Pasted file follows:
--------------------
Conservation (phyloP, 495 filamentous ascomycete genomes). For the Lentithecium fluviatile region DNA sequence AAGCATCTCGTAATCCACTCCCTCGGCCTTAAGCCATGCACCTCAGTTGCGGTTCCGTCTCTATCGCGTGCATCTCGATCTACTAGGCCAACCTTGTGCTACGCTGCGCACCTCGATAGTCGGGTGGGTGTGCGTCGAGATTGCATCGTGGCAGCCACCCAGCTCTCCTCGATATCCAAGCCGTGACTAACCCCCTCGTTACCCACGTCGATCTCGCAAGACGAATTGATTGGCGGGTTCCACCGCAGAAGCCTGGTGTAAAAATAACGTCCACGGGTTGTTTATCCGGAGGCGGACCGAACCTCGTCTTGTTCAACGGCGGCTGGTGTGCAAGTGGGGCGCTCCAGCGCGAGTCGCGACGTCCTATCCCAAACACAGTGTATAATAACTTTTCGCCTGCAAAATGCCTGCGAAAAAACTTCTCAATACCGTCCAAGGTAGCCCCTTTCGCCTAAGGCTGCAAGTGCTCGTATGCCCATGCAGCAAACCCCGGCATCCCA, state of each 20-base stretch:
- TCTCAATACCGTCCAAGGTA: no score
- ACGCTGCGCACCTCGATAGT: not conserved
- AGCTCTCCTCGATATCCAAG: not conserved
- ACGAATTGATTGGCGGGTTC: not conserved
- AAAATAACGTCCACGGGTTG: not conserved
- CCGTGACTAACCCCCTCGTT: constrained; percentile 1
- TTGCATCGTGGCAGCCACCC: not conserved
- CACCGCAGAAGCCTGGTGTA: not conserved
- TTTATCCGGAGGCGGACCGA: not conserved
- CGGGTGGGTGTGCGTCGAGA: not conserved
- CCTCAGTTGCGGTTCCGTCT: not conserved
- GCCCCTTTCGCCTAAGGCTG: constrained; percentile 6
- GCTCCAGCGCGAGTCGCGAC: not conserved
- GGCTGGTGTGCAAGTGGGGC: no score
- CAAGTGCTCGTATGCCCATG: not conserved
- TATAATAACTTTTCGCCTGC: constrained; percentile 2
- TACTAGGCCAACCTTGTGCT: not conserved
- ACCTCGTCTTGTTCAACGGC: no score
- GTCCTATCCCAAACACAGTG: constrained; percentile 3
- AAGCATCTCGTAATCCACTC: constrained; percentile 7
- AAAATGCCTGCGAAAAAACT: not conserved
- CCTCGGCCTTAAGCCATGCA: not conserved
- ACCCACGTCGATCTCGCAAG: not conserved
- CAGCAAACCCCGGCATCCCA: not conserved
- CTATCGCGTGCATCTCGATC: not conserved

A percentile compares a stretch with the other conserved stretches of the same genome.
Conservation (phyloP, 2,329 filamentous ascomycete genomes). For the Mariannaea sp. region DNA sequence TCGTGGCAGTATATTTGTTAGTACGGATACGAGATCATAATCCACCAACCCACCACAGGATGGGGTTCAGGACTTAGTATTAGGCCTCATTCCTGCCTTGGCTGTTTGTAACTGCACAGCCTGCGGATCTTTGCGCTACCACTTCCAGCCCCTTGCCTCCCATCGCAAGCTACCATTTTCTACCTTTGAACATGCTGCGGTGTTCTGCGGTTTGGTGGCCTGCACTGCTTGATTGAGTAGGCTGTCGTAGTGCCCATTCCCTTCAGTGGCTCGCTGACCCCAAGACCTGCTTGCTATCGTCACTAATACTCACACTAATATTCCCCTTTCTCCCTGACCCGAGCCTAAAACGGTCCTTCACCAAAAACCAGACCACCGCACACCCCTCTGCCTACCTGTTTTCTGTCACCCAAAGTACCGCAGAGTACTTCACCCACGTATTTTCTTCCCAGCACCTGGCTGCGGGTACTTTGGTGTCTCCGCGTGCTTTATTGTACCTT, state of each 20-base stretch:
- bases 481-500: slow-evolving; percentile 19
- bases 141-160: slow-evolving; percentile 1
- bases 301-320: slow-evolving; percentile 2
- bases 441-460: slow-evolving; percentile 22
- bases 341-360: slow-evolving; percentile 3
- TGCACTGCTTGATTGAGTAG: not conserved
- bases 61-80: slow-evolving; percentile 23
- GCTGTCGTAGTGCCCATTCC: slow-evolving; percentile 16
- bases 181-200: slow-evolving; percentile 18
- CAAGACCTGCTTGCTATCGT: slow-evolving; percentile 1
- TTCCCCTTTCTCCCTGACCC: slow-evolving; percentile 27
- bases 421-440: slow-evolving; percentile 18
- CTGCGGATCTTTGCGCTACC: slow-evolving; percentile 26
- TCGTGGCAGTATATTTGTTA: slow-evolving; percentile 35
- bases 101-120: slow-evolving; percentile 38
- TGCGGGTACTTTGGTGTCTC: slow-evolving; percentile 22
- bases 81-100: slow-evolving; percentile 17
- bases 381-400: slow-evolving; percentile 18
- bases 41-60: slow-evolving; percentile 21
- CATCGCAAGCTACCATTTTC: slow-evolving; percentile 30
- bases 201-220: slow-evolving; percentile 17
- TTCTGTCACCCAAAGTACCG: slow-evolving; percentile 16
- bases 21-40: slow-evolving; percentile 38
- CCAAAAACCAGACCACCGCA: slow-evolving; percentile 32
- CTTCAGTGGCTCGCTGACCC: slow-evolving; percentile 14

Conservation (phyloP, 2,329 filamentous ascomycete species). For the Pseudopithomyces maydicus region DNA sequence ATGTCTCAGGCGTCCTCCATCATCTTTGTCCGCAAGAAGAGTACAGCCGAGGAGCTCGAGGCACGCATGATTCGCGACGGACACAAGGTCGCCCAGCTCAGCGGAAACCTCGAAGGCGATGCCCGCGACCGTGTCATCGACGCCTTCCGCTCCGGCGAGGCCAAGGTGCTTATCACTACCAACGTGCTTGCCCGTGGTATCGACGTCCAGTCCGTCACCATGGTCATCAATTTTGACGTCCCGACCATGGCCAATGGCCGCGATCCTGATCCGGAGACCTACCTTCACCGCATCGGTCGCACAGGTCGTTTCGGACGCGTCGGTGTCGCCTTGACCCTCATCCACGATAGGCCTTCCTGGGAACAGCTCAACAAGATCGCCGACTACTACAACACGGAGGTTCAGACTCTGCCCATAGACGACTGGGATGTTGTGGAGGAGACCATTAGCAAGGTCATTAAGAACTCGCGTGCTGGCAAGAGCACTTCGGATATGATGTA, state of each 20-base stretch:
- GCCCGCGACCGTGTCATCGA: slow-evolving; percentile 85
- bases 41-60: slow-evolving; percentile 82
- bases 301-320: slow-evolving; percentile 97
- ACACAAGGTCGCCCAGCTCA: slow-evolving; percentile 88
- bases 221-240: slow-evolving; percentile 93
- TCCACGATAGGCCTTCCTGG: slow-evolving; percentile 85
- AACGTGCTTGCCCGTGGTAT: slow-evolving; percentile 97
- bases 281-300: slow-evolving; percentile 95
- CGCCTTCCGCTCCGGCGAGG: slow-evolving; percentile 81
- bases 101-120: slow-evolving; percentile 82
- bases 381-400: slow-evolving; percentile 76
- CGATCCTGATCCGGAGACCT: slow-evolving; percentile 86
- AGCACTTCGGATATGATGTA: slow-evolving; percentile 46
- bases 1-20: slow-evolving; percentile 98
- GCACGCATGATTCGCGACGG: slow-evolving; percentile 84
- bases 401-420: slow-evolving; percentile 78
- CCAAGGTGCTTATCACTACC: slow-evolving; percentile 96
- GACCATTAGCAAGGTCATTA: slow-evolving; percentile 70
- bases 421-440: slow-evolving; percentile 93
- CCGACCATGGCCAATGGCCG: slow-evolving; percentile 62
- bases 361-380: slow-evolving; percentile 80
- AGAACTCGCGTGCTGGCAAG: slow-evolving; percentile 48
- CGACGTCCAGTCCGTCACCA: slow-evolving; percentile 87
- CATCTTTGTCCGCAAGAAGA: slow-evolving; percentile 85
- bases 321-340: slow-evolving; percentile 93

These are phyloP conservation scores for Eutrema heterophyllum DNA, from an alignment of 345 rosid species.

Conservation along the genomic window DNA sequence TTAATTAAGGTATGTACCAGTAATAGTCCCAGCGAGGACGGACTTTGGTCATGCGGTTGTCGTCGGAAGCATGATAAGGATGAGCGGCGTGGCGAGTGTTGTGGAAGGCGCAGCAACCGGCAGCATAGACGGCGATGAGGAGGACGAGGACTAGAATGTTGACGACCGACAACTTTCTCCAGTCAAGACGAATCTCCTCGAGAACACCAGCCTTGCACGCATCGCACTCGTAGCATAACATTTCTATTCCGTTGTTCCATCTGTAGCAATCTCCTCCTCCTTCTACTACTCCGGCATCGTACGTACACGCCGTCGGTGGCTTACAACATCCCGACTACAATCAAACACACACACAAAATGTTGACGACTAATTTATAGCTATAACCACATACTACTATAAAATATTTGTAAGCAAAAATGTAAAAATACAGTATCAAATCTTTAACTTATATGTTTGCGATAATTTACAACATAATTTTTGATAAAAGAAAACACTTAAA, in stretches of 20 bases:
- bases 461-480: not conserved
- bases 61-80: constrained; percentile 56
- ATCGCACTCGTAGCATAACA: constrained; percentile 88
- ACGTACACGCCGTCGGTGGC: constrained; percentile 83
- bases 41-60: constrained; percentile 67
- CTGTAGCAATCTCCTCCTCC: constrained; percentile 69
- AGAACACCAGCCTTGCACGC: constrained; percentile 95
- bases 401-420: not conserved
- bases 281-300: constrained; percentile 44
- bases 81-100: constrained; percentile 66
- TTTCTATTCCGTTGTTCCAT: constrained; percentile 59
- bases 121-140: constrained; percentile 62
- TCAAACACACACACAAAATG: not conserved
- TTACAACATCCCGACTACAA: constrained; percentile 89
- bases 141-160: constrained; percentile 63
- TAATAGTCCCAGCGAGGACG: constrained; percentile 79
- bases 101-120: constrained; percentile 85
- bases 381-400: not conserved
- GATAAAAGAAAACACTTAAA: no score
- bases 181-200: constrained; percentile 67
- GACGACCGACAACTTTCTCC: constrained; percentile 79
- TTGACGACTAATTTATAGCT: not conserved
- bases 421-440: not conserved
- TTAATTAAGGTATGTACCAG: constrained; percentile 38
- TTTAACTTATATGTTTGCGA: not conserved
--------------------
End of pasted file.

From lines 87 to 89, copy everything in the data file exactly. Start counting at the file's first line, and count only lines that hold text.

- CTGTAGCAATCTCCTCCTCC: constrained; percentile 69
- AGAACACCAGCCTTGCACGC: constrained; percentile 95
- bases 401-420: not conserved